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The publication some months ago of Lord Moran's book, Winston Churchill, The Struggle for Survival—1940-1965, has given rise to a spate of controversy in both the lay and medical press of two continents. Before the matter is forgotten and swept aside by the crowded flux of world events, the book is worthy of sober discussion for it raises issues that are of far-reaching importance to the medical profession, issues that should not be overshadowed by the eminence of the principal actors involved nor by the publicity and sensation-mongering to which the book inevitably gave rise. I firmly believe that this is no idle matter, but one that demands a full confrontation on medical, moral, and social grounds.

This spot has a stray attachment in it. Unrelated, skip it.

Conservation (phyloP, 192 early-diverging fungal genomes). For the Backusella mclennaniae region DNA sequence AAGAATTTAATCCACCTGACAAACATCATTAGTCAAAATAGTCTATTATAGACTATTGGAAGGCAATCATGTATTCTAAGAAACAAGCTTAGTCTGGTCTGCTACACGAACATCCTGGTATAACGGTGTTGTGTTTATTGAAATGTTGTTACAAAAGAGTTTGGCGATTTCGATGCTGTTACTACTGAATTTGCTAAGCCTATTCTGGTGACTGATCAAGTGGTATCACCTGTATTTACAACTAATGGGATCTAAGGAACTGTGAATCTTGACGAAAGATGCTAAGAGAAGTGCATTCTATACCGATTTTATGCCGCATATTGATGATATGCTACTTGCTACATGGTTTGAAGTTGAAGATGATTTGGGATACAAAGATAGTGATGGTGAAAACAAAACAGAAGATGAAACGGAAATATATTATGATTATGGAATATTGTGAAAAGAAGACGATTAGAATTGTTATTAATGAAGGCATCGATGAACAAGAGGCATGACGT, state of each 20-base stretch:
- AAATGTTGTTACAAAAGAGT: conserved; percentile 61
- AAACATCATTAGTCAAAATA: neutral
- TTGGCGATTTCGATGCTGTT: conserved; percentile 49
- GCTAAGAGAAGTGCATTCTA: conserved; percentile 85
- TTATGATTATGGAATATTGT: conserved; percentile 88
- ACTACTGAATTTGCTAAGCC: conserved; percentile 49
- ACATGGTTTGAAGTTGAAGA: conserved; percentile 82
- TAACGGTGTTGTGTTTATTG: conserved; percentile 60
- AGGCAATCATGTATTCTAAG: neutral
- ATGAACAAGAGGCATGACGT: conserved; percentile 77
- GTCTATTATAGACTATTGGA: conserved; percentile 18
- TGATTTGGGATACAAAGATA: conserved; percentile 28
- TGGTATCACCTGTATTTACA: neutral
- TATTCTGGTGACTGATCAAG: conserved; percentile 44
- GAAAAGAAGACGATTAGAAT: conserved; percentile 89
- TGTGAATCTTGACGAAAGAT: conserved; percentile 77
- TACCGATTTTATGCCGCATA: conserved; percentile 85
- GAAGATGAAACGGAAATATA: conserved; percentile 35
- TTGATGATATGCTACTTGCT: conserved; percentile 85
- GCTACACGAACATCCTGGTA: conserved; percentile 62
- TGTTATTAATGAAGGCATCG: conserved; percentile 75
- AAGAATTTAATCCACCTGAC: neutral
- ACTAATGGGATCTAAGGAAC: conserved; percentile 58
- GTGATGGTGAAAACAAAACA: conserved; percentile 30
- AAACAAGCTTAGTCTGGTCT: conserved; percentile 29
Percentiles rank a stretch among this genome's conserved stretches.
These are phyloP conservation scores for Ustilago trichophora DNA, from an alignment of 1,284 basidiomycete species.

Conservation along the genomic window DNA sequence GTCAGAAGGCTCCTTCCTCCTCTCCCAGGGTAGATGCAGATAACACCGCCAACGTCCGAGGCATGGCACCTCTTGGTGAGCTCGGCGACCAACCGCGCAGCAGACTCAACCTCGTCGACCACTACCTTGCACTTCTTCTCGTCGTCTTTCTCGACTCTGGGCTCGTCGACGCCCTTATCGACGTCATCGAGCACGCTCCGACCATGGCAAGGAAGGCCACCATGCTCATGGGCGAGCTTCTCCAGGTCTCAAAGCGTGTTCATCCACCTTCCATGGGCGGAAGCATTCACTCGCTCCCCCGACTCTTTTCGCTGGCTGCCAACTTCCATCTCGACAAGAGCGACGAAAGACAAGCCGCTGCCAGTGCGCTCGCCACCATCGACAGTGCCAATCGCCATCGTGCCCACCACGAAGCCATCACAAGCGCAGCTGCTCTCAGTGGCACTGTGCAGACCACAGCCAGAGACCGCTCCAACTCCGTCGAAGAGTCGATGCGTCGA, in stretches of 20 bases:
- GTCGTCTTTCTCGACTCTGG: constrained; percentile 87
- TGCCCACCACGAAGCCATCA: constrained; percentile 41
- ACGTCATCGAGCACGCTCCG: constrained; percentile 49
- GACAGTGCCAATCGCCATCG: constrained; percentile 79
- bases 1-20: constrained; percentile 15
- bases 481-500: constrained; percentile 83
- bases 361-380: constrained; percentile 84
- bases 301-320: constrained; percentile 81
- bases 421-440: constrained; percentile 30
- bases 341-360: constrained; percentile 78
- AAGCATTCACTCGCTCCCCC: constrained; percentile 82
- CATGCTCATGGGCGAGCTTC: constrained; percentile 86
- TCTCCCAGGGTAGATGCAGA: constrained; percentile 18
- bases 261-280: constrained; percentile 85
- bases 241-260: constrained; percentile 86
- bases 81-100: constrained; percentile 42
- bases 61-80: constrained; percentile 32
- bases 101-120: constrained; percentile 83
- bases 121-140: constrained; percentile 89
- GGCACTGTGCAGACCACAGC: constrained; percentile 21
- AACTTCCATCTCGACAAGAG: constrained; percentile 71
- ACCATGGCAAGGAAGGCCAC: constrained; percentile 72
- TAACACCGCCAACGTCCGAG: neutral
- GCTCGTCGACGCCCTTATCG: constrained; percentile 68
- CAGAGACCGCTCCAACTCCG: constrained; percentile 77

The book, aping in its title Sir Winston's flair for dramatic titles of his own books, is the record drawn from a diary and clinical notes kept by Moran of the recurring episodes
Scarlett EP. "Discretion Tested by a Hundred Secrets". Arch Intern Med. 1966;118(6):603–609. doi:10.1001/archinte.1966.00290180079015